The beauty of the trail along Lint Slough was more than we could have dreamed of.  The trail was lined with spreading Sword fern, with a background of Salmonberry, Thimbleberry and Twinberry, Red Huckleberry, and Evergreen Huckleberry. Towering overhead where tall Douglas Firs and Sitka Spruce trees, the middle elevation was filled in with Rhododendron and Cascara, completing the lush forest. 


The Lint Slough Trail trailhead turned out to be a great location for dinner and a quiet evening.

Thursday, June 17, 2021

Birding at Buell Park

Twice a month through the summer Jeanette and I are leading a Bus Birding Trip of the Village Birders from the Dallas Retirement Village.  Dallas Retirement Village provides the bus and driver, and I plan out the destination. Our first trip, on June 3rd was to Mt. Fir Park in Independence. This week's tour was to Buell Park off of Highway 22 on the banks of Mill Creek. You can see our bird observations here
 
Nine people, plus Jeanette and I and our bus driver, Falene Richardson, made a total of twelve.

Jeanette provided cantaloupe and cookies.
 
Our last bird of the morning was a hard to find Chipping Sparrow.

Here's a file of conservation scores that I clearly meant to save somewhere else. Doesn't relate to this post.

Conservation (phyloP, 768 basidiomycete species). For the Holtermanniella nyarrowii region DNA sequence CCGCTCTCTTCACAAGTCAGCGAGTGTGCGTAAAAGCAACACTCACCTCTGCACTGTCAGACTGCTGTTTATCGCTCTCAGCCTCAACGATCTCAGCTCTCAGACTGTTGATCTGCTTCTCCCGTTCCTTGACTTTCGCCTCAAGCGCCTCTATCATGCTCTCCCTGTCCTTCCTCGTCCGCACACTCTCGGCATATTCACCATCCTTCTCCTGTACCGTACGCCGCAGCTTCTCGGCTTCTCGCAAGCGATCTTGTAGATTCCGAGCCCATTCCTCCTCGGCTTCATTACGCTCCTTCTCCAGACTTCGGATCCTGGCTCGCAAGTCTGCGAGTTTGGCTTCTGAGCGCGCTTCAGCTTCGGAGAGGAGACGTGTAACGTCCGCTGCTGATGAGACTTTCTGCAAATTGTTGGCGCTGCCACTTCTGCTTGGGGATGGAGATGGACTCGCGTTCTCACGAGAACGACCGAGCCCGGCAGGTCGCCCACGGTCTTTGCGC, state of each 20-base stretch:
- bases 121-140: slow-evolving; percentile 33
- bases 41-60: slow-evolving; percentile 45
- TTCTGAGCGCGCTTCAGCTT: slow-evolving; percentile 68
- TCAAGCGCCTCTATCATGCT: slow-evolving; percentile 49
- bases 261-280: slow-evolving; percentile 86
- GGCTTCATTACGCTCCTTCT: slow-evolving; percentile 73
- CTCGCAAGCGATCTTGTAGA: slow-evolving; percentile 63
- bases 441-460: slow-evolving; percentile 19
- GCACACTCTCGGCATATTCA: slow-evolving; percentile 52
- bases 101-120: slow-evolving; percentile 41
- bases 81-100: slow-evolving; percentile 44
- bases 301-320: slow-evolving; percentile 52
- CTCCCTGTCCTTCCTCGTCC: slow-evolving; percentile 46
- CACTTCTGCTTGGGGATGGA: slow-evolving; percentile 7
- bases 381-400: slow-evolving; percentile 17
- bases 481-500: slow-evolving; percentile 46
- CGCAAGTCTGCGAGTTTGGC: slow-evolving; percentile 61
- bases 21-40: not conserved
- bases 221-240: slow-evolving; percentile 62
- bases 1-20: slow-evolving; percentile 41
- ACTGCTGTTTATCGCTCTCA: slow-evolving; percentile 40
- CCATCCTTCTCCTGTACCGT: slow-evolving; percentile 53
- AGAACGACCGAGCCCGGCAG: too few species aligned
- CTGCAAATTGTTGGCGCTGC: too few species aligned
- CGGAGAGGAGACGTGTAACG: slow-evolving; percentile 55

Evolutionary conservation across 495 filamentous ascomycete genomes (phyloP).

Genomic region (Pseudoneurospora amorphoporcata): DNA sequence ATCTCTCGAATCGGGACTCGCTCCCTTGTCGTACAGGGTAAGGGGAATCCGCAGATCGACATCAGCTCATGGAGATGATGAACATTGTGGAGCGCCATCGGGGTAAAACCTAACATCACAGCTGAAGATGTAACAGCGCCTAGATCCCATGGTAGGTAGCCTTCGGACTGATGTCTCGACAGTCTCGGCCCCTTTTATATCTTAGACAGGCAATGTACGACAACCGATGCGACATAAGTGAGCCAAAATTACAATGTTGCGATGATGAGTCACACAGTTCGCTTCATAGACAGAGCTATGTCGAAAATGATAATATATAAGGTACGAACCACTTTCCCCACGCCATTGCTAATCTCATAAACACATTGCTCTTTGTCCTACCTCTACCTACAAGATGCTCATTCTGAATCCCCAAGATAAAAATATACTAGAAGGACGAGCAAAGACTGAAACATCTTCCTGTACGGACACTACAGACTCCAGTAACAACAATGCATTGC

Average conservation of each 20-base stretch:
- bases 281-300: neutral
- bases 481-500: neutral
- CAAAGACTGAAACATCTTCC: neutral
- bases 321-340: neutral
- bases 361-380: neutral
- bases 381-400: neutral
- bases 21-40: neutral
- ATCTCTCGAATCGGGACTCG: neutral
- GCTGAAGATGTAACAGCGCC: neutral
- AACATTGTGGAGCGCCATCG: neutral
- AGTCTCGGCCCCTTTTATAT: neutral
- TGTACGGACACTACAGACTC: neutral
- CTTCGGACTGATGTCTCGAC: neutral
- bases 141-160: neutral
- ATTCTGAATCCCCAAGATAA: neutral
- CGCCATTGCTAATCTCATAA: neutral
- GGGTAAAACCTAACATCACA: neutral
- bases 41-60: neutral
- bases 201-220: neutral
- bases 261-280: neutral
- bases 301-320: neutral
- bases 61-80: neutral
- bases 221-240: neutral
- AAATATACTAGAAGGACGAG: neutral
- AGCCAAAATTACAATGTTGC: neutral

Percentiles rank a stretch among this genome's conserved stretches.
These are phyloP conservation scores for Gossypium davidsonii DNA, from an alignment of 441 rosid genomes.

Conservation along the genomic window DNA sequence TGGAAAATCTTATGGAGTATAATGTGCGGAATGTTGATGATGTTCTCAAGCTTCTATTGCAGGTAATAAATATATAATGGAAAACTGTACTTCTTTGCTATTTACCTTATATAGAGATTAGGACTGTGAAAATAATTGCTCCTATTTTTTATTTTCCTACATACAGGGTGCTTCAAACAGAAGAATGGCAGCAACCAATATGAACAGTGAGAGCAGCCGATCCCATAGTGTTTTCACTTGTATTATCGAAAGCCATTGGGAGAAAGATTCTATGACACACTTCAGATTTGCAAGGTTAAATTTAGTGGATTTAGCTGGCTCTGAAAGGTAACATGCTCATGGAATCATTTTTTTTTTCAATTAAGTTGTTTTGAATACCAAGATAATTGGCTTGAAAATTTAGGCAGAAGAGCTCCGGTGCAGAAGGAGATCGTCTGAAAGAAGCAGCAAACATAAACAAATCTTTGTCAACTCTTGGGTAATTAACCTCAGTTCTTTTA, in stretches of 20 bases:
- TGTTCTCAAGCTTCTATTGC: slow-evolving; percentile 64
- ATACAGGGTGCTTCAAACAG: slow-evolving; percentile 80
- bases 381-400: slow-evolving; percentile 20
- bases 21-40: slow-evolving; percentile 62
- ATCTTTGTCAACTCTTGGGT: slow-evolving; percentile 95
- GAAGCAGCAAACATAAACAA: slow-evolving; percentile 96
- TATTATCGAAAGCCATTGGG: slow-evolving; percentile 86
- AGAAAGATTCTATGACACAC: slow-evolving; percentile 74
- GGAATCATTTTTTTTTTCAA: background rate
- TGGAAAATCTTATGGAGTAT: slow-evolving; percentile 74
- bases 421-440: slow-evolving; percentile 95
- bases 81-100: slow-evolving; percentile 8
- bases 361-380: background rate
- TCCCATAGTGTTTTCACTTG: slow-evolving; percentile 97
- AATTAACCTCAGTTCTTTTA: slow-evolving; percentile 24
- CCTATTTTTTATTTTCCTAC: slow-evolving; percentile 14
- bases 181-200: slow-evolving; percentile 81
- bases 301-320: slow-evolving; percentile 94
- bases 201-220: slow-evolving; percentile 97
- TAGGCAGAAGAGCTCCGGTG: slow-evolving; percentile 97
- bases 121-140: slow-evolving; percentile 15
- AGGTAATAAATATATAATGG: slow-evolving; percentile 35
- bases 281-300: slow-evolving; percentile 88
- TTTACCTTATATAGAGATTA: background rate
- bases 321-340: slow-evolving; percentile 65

Tuesday, June 15, 2021

Birding on the Rickreall Creek Trail

A reader of this Cascade Ramblings blog, pointed out to me during lunch yesterday, that I haven't been posting as many blogs lately. OK Judy, so here you go. Truth is, we are simply not traveling as much these days, and I have always thought of the blog as a report on adventures.  But now we pretty much have all we need right here, or close by, to this small town of Dallas. This afternoon's bird walk is a good example.  Rickreall Creek runs right through the middle of Dallas, and several sections of creek-side trail make up the Rickreall Creek Trail System. For our walk this afternoon we choose to walk the section from the Dallas Aquatic Center to the east.


 The majority of flying creatures we saw were butterflies, specifically this species, a Western Tiger Swallowtail. With a wing span of a couple of inches they can trick you for a fraction of a second to think it's a yellow and black bird. Below are some of the actual birds I was able to photograph.  For a complete Observation List click here.


Spotted Towhee

Brewer's Blackbird

Band-tailed Pigeon

Acorn Woodpecker